Today Defense Secretary Leon Panetta charged Congress with putting national security at risk by "lurching from budget crisis to budget crisis to budget crisis" in a downward spiral of political gamesmanship aimed at partisan gain.
"My fear is that there is a dangerous and callous attitude developing among some Republicans and Democrats alike that these dangerous cuts can be allowed to take place in order to blame the other party for the consequences," Panetta said.
At the same time, Panetta applauded President Obama's recent request to postpone the March 1 deadline for the $1 trillion ($500 billion for defense) in spending cuts known as "sequestration" in return for modest spending cuts and tax reforms.
Panetta derided the Congressional impulse to ‘kick the can down the road" on various budget deadlines but said he supported Obama's action in urging Congress "to at least pass a smaller package of spending cuts and tax reforms to delay sequestration until a permanent solution is developed."
In a Georgetown University speech Panetta hit on familiar themes from his two years as Defense Secretary in warning that massive across-the-board cuts would lead to a "hollow" military and devastate training and readiness.
He made no mention of the Pentagon's plan to extend new benefits to the spouses of gay military personnel, including housing and commissary privileges.
The extension of gay rights in the military, including the scrapping of the "Don't Ask, Don't Tell" policy, along with the end of the direct ground combat exclusion rule for women, would form two of the mainstays of Panetta's legacy as the top civilian leader of the Pentagon.
The 74-year-old Panetta was expected to retire to his walnut farm and the Panetta Institute for Public Policy in Monterrey, Calif., as early as next week if former Sen. Chuck Hagel (R-Neb.) is confirmed by the Senate as his successor.
In what was likely to be his final trip to Capitol Hill, Panetta and Army Gen. Martin Dempsey, the chairman of the Joint Chiefs of Staff, will face the Senate and House Armed Services Committees on Thursday on the terrorist attacks in Benghazi, Libya, that killed Ambassador Chris Stevens and three other Americans.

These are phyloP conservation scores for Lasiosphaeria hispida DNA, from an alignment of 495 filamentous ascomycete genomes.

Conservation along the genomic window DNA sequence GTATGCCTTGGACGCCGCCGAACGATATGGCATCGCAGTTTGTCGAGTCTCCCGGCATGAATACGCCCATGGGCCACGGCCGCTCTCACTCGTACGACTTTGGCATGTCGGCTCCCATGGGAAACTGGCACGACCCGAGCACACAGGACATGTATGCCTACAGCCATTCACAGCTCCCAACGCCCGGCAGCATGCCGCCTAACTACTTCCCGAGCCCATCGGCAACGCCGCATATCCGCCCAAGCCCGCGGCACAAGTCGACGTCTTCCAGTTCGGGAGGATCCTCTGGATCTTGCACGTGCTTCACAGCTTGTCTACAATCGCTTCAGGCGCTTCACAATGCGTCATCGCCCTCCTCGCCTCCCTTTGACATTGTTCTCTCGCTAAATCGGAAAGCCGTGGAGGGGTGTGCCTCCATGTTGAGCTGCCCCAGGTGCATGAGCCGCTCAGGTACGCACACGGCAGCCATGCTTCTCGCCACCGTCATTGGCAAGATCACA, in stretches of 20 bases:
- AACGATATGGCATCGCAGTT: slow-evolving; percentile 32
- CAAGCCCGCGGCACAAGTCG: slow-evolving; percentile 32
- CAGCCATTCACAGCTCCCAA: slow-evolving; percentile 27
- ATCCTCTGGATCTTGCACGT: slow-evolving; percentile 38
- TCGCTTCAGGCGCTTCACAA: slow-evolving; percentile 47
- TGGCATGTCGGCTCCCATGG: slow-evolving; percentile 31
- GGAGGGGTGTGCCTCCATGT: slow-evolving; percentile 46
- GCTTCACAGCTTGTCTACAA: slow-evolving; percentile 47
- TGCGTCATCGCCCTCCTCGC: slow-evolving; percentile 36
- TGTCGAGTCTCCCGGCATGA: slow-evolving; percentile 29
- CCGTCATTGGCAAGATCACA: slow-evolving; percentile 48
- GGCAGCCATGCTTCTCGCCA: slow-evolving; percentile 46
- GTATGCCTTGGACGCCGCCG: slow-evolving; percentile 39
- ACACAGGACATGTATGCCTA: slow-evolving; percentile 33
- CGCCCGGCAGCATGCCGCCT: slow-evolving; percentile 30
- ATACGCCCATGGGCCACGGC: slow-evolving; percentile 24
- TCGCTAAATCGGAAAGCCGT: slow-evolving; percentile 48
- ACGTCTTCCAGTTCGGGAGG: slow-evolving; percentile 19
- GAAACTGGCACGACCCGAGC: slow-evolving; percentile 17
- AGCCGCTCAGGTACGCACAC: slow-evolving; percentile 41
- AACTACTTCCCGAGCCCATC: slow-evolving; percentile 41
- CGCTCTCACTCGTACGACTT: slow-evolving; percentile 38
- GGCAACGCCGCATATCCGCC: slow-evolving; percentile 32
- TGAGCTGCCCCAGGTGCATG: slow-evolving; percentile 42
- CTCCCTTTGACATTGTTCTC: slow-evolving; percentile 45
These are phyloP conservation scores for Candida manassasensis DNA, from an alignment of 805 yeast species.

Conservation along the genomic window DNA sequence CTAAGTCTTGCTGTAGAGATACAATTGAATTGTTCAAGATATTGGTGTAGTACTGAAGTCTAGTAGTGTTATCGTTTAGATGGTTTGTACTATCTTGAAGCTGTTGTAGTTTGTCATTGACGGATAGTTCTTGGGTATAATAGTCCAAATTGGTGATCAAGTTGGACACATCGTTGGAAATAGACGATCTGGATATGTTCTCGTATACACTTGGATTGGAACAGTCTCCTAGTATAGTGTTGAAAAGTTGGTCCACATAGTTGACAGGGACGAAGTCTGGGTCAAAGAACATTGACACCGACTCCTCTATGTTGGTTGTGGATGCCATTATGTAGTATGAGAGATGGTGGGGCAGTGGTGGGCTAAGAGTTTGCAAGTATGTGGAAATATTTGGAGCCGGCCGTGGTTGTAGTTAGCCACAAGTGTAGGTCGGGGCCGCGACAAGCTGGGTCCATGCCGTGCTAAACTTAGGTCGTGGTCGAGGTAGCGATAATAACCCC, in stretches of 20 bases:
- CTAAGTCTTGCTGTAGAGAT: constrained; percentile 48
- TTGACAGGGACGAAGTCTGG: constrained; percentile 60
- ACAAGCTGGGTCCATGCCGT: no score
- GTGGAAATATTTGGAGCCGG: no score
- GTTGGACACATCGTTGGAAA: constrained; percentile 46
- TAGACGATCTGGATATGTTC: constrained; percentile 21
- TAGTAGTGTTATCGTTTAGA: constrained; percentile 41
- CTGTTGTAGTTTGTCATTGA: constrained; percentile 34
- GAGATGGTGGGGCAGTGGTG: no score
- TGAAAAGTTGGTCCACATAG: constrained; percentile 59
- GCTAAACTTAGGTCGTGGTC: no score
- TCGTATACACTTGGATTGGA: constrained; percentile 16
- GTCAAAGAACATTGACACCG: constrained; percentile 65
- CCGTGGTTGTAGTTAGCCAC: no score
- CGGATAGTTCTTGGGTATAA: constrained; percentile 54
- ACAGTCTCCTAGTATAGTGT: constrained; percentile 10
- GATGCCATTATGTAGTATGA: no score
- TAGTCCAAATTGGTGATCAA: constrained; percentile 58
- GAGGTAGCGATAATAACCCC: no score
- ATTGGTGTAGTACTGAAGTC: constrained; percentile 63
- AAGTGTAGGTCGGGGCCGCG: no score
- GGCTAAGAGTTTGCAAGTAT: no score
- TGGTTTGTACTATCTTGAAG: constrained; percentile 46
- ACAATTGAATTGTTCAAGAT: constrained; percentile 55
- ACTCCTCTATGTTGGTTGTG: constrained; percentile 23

In his Georgetown speech, Panetta outlined what he described as "perhaps the most urgent task facing the nation – and that is overcoming the partisan dysfunction in Congress that poses a threat to our quality of life, our national security, our economy, and our ability to address the problems confronting the nation."
"It has become too politically convenient to allow crisis to drive the issues," said Panetta, who served 16 years in the House as a Democrat. "When the crisis gets bad enough, both parties are forced to respond to it. It's a good way to avoid making tough decisions, because you can blame the crisis for forcing you to do what you have to do."
"But there is a real price to be paid for this approach," Panetta said. "You lose the trust of the American people and you create an aura of constant uncertainty that pervades every issue and gradually undermines the credibility of the nation."
"I don't think you have to choose between protecting our national security and protecting our fiscal security," Panetta said.
Panetta said he came to office with a deal in place to cut $487 billion from defense over 10 years. The deal was workable with the winding down of the wars in Iraq and Afghanistan and with the smaller and leaner military planned under Obama's national defense strategy, Panetta said.
But the entire plan would be undermined by the $500 billion in additional cuts that would come with sequestration, Panetta said.
"If Congress doesn't act and the Department is forced to operate under year-long sequestration and a year-long continuing resolution, we would have to abruptly absorb $46 billion in spending reductions and face a $35 billion shortfall in operating funds for our active forces," Panetta said.
The immediate results would be the loss of about 46,000 defense jobs and 22-day furloughs going out to 800,000 DoD civilian personnel, Panetta said.
"This is not a way to govern," Panetta said. "This budgetary crisis creates uncertainty, it creates doubt and distraction for the men and women who put their lives on the line for us, and it puts at risk our fundamental mission of protecting the American people. And worst of all, it is a self-made crisis."